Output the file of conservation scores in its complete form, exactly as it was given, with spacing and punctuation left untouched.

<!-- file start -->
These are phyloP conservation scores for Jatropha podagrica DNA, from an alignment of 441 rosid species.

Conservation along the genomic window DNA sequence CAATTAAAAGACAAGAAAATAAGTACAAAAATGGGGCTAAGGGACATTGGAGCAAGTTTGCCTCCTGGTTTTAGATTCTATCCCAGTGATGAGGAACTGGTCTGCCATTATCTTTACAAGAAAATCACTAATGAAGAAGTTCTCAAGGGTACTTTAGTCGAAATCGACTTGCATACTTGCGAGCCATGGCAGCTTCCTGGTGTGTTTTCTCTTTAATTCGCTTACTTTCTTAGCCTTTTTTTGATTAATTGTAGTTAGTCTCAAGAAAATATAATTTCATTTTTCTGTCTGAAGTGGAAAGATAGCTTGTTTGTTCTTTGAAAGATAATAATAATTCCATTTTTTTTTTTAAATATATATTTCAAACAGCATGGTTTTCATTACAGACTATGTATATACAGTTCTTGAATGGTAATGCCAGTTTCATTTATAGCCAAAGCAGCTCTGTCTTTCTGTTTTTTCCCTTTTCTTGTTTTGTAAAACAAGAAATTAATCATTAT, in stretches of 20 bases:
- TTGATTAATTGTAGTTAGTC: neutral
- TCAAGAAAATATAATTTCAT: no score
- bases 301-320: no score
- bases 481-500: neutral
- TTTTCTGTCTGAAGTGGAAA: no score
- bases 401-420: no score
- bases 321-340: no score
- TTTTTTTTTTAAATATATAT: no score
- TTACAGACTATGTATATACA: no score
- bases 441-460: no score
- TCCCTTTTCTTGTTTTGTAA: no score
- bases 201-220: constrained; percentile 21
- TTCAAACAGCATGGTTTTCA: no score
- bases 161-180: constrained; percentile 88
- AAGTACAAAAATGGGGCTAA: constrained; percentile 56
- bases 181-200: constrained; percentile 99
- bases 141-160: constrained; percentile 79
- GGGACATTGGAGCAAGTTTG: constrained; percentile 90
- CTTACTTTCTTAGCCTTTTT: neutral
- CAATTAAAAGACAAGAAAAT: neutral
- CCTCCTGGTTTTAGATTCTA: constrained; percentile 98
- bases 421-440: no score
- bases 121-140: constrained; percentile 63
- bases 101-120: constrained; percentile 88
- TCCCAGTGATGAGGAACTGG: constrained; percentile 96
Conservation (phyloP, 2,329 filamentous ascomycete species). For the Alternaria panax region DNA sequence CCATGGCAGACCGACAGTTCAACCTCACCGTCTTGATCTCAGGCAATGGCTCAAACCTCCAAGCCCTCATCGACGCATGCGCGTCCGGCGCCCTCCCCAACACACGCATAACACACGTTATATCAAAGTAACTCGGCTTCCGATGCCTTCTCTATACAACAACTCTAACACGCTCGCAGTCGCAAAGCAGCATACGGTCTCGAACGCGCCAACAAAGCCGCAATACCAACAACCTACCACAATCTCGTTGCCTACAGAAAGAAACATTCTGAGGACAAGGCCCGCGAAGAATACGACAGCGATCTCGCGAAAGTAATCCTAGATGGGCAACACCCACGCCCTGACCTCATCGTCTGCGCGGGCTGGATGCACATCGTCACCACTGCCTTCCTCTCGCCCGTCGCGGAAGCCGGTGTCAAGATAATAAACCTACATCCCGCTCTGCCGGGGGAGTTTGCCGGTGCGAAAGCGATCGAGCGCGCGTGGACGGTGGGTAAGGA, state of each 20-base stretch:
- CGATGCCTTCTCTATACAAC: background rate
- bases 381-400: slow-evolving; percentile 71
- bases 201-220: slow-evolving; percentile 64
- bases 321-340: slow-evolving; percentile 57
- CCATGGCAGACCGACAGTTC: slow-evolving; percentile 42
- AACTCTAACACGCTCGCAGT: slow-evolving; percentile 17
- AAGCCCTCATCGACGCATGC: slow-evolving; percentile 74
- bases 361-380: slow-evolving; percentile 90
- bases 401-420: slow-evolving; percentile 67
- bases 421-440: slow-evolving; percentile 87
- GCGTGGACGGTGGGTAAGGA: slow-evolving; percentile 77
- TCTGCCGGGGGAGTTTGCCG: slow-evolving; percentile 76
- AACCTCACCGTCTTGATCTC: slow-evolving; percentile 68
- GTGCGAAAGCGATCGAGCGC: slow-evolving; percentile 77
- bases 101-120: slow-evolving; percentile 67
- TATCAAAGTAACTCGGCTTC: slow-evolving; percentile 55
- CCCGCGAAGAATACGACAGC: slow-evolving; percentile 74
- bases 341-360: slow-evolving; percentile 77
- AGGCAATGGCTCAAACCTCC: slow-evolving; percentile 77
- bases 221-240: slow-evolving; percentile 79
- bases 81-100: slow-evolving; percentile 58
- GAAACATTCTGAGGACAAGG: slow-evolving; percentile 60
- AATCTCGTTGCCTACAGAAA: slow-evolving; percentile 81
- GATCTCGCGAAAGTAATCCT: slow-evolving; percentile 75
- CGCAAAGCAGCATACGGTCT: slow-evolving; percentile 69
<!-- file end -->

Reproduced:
These are phyloP conservation scores for Jatropha podagrica DNA, from an alignment of 441 rosid species.

Conservation along the genomic window DNA sequence CAATTAAAAGACAAGAAAATAAGTACAAAAATGGGGCTAAGGGACATTGGAGCAAGTTTGCCTCCTGGTTTTAGATTCTATCCCAGTGATGAGGAACTGGTCTGCCATTATCTTTACAAGAAAATCACTAATGAAGAAGTTCTCAAGGGTACTTTAGTCGAAATCGACTTGCATACTTGCGAGCCATGGCAGCTTCCTGGTGTGTTTTCTCTTTAATTCGCTTACTTTCTTAGCCTTTTTTTGATTAATTGTAGTTAGTCTCAAGAAAATATAATTTCATTTTTCTGTCTGAAGTGGAAAGATAGCTTGTTTGTTCTTTGAAAGATAATAATAATTCCATTTTTTTTTTTAAATATATATTTCAAACAGCATGGTTTTCATTACAGACTATGTATATACAGTTCTTGAATGGTAATGCCAGTTTCATTTATAGCCAAAGCAGCTCTGTCTTTCTGTTTTTTCCCTTTTCTTGTTTTGTAAAACAAGAAATTAATCATTAT, in stretches of 20 bases:
- TTGATTAATTGTAGTTAGTC: neutral
- TCAAGAAAATATAATTTCAT: no score
- bases 301-320: no score
- bases 481-500: neutral
- TTTTCTGTCTGAAGTGGAAA: no score
- bases 401-420: no score
- bases 321-340: no score
- TTTTTTTTTTAAATATATAT: no score
- TTACAGACTATGTATATACA: no score
- bases 441-460: no score
- TCCCTTTTCTTGTTTTGTAA: no score
- bases 201-220: constrained; percentile 21
- TTCAAACAGCATGGTTTTCA: no score
- bases 161-180: constrained; percentile 88
- AAGTACAAAAATGGGGCTAA: constrained; percentile 56
- bases 181-200: constrained; percentile 99
- bases 141-160: constrained; percentile 79
- GGGACATTGGAGCAAGTTTG: constrained; percentile 90
- CTTACTTTCTTAGCCTTTTT: neutral
- CAATTAAAAGACAAGAAAAT: neutral
- CCTCCTGGTTTTAGATTCTA: constrained; percentile 98
- bases 421-440: no score
- bases 121-140: constrained; percentile 63
- bases 101-120: constrained; percentile 88
- TCCCAGTGATGAGGAACTGG: constrained; percentile 96
Conservation (phyloP, 2,329 filamentous ascomycete species). For the Alternaria panax region DNA sequence CCATGGCAGACCGACAGTTCAACCTCACCGTCTTGATCTCAGGCAATGGCTCAAACCTCCAAGCCCTCATCGACGCATGCGCGTCCGGCGCCCTCCCCAACACACGCATAACACACGTTATATCAAAGTAACTCGGCTTCCGATGCCTTCTCTATACAACAACTCTAACACGCTCGCAGTCGCAAAGCAGCATACGGTCTCGAACGCGCCAACAAAGCCGCAATACCAACAACCTACCACAATCTCGTTGCCTACAGAAAGAAACATTCTGAGGACAAGGCCCGCGAAGAATACGACAGCGATCTCGCGAAAGTAATCCTAGATGGGCAACACCCACGCCCTGACCTCATCGTCTGCGCGGGCTGGATGCACATCGTCACCACTGCCTTCCTCTCGCCCGTCGCGGAAGCCGGTGTCAAGATAATAAACCTACATCCCGCTCTGCCGGGGGAGTTTGCCGGTGCGAAAGCGATCGAGCGCGCGTGGACGGTGGGTAAGGA, state of each 20-base stretch:
- CGATGCCTTCTCTATACAAC: background rate
- bases 381-400: slow-evolving; percentile 71
- bases 201-220: slow-evolving; percentile 64
- bases 321-340: slow-evolving; percentile 57
- CCATGGCAGACCGACAGTTC: slow-evolving; percentile 42
- AACTCTAACACGCTCGCAGT: slow-evolving; percentile 17
- AAGCCCTCATCGACGCATGC: slow-evolving; percentile 74
- bases 361-380: slow-evolving; percentile 90
- bases 401-420: slow-evolving; percentile 67
- bases 421-440: slow-evolving; percentile 87
- GCGTGGACGGTGGGTAAGGA: slow-evolving; percentile 77
- TCTGCCGGGGGAGTTTGCCG: slow-evolving; percentile 76
- AACCTCACCGTCTTGATCTC: slow-evolving; percentile 68
- GTGCGAAAGCGATCGAGCGC: slow-evolving; percentile 77
- bases 101-120: slow-evolving; percentile 67
- TATCAAAGTAACTCGGCTTC: slow-evolving; percentile 55
- CCCGCGAAGAATACGACAGC: slow-evolving; percentile 74
- bases 341-360: slow-evolving; percentile 77
- AGGCAATGGCTCAAACCTCC: slow-evolving; percentile 77
- bases 221-240: slow-evolving; percentile 79
- bases 81-100: slow-evolving; percentile 58
- GAAACATTCTGAGGACAAGG: slow-evolving; percentile 60
- AATCTCGTTGCCTACAGAAA: slow-evolving; percentile 81
- GATCTCGCGAAAGTAATCCT: slow-evolving; percentile 75
- CGCAAAGCAGCATACGGTCT: slow-evolving; percentile 69